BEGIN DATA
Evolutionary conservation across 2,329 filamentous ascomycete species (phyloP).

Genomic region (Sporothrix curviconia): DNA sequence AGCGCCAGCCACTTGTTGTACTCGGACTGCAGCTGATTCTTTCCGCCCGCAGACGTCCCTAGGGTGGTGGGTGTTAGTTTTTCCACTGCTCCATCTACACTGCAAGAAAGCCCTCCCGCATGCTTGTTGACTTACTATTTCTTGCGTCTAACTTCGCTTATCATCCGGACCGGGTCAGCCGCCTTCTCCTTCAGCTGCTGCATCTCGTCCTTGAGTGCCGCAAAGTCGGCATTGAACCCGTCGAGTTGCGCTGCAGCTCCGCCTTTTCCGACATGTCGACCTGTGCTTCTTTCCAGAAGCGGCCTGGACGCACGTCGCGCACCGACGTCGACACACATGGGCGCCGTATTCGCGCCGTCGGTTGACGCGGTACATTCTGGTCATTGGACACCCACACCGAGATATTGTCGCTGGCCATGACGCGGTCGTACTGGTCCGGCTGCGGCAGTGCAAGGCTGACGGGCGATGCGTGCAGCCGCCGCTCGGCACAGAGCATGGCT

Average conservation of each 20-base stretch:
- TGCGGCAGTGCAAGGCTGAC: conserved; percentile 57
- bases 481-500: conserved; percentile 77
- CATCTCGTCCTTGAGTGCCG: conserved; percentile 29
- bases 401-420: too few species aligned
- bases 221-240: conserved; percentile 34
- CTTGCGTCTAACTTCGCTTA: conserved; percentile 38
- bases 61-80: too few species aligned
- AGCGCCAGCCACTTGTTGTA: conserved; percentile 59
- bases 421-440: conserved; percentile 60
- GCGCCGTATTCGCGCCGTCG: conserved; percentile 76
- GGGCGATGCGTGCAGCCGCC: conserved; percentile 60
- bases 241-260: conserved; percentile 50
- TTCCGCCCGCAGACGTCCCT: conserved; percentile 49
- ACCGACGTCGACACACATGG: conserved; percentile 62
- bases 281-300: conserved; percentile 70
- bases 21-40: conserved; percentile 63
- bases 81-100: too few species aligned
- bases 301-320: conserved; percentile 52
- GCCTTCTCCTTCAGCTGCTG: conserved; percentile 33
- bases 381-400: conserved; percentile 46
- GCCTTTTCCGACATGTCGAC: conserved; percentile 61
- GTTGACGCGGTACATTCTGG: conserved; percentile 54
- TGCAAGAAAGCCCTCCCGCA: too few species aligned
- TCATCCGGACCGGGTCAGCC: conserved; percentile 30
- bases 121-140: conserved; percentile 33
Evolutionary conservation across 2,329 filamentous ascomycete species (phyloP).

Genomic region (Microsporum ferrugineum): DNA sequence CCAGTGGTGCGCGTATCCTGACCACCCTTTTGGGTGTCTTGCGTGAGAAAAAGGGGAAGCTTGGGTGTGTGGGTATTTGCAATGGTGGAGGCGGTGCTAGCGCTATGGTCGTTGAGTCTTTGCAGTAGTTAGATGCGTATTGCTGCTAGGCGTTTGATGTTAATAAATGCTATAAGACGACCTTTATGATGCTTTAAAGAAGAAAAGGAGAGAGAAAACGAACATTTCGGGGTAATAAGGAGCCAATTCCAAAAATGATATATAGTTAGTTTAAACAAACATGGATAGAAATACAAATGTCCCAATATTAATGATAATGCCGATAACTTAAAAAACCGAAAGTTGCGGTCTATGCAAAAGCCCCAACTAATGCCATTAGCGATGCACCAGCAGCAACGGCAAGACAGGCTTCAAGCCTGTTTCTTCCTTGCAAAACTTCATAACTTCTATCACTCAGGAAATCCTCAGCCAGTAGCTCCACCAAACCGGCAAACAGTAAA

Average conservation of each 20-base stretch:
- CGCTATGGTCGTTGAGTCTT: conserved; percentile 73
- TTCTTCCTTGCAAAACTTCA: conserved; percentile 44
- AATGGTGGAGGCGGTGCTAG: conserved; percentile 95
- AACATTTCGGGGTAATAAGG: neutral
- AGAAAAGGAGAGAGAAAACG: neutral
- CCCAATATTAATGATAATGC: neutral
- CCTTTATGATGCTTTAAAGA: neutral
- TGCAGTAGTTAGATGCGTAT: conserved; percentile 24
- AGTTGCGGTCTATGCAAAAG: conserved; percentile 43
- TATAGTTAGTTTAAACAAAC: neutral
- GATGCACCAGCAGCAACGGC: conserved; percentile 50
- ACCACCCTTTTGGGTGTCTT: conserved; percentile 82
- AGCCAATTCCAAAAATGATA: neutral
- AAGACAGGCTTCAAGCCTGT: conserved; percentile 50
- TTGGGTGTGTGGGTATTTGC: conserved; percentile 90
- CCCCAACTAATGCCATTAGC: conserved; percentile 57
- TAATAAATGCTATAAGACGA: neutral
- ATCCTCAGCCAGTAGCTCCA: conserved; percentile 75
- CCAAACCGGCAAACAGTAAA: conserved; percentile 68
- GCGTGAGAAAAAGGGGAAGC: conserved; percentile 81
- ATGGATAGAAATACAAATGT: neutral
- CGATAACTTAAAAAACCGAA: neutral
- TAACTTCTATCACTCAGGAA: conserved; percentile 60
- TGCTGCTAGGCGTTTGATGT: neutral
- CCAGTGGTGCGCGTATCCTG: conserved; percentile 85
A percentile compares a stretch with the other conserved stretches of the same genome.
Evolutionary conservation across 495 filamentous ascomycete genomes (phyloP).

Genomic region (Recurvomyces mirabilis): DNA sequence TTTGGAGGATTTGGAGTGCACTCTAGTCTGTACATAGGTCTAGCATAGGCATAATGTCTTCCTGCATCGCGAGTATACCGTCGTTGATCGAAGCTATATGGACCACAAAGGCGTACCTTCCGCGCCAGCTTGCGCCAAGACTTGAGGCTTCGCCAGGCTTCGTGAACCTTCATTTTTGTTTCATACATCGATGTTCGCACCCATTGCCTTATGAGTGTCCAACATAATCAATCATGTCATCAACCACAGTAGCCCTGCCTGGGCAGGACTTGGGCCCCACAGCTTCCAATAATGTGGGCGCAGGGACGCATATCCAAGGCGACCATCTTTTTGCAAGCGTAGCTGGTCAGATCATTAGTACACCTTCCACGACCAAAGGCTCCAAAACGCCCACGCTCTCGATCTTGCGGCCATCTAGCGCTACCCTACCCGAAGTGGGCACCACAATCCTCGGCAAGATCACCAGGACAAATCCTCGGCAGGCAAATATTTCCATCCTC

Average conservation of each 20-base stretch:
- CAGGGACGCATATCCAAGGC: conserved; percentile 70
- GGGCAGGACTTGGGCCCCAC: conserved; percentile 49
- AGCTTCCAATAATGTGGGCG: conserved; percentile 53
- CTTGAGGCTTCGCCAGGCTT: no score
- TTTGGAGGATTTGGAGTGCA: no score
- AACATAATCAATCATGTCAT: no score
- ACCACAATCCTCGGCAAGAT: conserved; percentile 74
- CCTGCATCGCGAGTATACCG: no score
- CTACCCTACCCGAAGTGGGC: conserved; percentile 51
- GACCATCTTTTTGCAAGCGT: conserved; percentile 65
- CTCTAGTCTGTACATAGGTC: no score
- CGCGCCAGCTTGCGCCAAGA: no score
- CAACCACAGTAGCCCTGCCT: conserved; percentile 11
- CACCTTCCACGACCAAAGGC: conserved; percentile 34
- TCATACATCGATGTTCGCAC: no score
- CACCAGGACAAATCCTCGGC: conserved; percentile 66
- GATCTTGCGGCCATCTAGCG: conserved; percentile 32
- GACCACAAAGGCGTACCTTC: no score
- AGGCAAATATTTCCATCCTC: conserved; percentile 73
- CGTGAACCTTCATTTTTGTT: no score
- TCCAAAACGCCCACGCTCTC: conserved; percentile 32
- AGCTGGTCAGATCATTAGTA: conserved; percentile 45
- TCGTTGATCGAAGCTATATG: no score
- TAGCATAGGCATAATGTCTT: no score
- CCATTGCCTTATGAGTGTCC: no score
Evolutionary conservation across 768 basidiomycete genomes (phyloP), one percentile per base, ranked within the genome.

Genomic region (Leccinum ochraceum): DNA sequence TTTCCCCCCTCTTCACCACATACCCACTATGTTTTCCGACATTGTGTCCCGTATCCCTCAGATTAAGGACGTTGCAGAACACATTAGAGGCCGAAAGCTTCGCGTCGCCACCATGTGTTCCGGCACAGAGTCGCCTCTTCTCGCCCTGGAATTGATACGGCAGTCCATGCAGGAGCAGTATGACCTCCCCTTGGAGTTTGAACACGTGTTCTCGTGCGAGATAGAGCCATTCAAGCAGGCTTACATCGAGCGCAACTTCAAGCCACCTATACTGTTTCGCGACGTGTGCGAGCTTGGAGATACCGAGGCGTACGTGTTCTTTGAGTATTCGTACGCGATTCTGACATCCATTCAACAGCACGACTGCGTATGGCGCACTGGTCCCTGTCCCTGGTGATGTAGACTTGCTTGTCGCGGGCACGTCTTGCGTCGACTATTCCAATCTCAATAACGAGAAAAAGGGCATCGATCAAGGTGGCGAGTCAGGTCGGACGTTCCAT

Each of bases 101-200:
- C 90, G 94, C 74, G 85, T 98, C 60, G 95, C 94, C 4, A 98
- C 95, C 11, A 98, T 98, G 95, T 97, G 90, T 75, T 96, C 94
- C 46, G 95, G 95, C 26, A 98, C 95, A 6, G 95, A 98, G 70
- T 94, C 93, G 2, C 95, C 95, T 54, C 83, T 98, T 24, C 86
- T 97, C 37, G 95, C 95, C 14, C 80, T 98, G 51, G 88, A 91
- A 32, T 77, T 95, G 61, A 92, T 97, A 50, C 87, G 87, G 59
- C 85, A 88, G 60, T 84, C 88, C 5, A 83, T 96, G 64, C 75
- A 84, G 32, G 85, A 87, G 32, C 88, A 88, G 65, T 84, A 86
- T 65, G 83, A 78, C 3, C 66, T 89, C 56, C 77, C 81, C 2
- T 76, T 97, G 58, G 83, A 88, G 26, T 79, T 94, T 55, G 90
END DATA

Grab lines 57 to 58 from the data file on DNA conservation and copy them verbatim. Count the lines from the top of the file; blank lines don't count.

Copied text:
A percentile compares a stretch with the other conserved stretches of the same genome.
Evolutionary conservation across 495 filamentous ascomycete genomes (phyloP).